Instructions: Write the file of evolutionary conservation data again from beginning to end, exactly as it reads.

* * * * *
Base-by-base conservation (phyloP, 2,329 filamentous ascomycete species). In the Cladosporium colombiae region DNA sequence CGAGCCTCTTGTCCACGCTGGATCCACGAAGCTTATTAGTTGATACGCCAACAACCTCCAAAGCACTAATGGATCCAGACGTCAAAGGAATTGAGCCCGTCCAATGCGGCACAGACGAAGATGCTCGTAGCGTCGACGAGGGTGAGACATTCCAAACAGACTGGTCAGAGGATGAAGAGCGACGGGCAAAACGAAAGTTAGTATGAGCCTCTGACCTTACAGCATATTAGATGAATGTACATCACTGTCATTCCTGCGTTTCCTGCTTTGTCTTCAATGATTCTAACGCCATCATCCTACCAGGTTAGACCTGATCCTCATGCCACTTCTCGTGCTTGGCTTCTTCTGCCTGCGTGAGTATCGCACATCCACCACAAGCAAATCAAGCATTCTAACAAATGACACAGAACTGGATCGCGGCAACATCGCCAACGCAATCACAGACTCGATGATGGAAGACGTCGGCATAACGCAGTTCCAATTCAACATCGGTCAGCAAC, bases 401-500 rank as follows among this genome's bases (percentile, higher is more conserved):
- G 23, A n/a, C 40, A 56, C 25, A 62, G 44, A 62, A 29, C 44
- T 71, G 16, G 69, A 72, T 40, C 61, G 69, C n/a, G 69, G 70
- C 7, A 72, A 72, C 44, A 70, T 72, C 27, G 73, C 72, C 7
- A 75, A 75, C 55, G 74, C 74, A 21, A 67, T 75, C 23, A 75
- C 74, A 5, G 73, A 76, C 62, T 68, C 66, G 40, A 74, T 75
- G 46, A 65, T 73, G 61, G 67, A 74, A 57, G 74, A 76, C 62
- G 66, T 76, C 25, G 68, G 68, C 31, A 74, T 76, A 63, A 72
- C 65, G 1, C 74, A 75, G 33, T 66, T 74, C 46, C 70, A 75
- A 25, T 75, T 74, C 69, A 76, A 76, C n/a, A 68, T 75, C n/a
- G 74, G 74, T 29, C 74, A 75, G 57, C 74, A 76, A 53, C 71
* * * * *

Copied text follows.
Base-by-base conservation (phyloP, 2,329 filamentous ascomycete species). In the Cladosporium colombiae region DNA sequence CGAGCCTCTTGTCCACGCTGGATCCACGAAGCTTATTAGTTGATACGCCAACAACCTCCAAAGCACTAATGGATCCAGACGTCAAAGGAATTGAGCCCGTCCAATGCGGCACAGACGAAGATGCTCGTAGCGTCGACGAGGGTGAGACATTCCAAACAGACTGGTCAGAGGATGAAGAGCGACGGGCAAAACGAAAGTTAGTATGAGCCTCTGACCTTACAGCATATTAGATGAATGTACATCACTGTCATTCCTGCGTTTCCTGCTTTGTCTTCAATGATTCTAACGCCATCATCCTACCAGGTTAGACCTGATCCTCATGCCACTTCTCGTGCTTGGCTTCTTCTGCCTGCGTGAGTATCGCACATCCACCACAAGCAAATCAAGCATTCTAACAAATGACACAGAACTGGATCGCGGCAACATCGCCAACGCAATCACAGACTCGATGATGGAAGACGTCGGCATAACGCAGTTCCAATTCAACATCGGTCAGCAAC, bases 401-500 rank as follows among this genome's bases (percentile, higher is more conserved):
- G 23, A n/a, C 40, A 56, C 25, A 62, G 44, A 62, A 29, C 44
- T 71, G 16, G 69, A 72, T 40, C 61, G 69, C n/a, G 69, G 70
- C 7, A 72, A 72, C 44, A 70, T 72, C 27, G 73, C 72, C 7
- A 75, A 75, C 55, G 74, C 74, A 21, A 67, T 75, C 23, A 75
- C 74, A 5, G 73, A 76, C 62, T 68, C 66, G 40, A 74, T 75
- G 46, A 65, T 73, G 61, G 67, A 74, A 57, G 74, A 76, C 62
- G 66, T 76, C 25, G 68, G 68, C 31, A 74, T 76, A 63, A 72
- C 65, G 1, C 74, A 75, G 33, T 66, T 74, C 46, C 70, A 75
- A 25, T 75, T 74, C 69, A 76, A 76, C n/a, A 68, T 75, C n/a
- G 74, G 74, T 29, C 74, A 75, G 57, C 74, A 76, A 53, C 71